stranger than fiction

Okay, so home is also sometimes very strange. Recently, in this little area plunked in the middle of nowhere, Utah, there were two events that perhaps more often happen in larger population centers: a murder-suicide; and a woman who accidentally ran over her husband and dog with their car.

This is all, of course, more fodder for the Wayne County novel/short stories I have been idly threatening to write for years.... No laughing matter, of course, but still. One must say, there is a lot of drama inherent in these events, and that makes for interesting reading.

The murder-suicide, by the way, involved a couple not from this area. It occurred in one of the local motels, where the owner discovered the bodies after the man did not show up for work and his boss called the motel to see if he was there. I hear it involved a love triangle. The motel owner is cleaning up the room. I should hope he smudges it as well (although knowing this guy, it seems doubtful he would be familiar with the cleansing idea behind smudging, much less actually do it). I would not want to stay in a room tainted by the energy of something horrible like that.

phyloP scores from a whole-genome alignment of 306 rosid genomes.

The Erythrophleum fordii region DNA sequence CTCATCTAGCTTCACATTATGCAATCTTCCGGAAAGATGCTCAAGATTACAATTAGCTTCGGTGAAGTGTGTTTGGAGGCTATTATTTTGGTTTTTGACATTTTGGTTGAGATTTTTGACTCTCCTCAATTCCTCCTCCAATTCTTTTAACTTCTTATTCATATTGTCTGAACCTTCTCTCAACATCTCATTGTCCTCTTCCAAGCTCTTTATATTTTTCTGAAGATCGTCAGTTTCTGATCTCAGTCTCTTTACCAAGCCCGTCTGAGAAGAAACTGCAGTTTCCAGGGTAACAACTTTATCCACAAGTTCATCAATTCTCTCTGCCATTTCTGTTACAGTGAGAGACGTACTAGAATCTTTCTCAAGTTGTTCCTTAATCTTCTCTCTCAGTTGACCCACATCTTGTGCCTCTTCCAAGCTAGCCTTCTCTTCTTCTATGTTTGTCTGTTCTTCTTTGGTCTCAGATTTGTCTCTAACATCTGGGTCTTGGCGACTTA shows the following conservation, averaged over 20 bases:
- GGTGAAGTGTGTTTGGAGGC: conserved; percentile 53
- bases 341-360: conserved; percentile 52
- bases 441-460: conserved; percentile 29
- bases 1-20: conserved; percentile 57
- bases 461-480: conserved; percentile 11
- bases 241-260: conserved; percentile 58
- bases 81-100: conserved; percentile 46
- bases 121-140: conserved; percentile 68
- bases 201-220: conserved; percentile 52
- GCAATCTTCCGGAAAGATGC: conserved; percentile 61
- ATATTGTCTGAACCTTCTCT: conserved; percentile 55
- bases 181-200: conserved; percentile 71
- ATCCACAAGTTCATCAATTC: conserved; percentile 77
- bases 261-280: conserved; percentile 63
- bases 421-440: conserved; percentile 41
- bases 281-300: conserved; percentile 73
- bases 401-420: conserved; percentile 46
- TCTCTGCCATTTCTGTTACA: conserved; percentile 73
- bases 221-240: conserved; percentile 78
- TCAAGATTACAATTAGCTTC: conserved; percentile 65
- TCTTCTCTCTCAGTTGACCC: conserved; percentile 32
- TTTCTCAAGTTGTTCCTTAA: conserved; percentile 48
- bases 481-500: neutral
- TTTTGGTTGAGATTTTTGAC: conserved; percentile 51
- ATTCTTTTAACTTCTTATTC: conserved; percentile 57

Maybe I should stay here and write all winter. Seems to be a bubbling well of stories available here, ready to leap from real life to my pen (keyboard).

Nah. I want to ski. And eat decent food.

Off to write! I have stories to tell....

Sunday, September 02, 2007

back from the field

The field was amazing, as usual. We were up on Fishlake National Forest and Thousand Lake Mountain (part of that forest), right above the desert, which gave us spectacular vistas and awesome views of the huge storms about to descend upon us with all their furious might. I have some pictures to share, next post.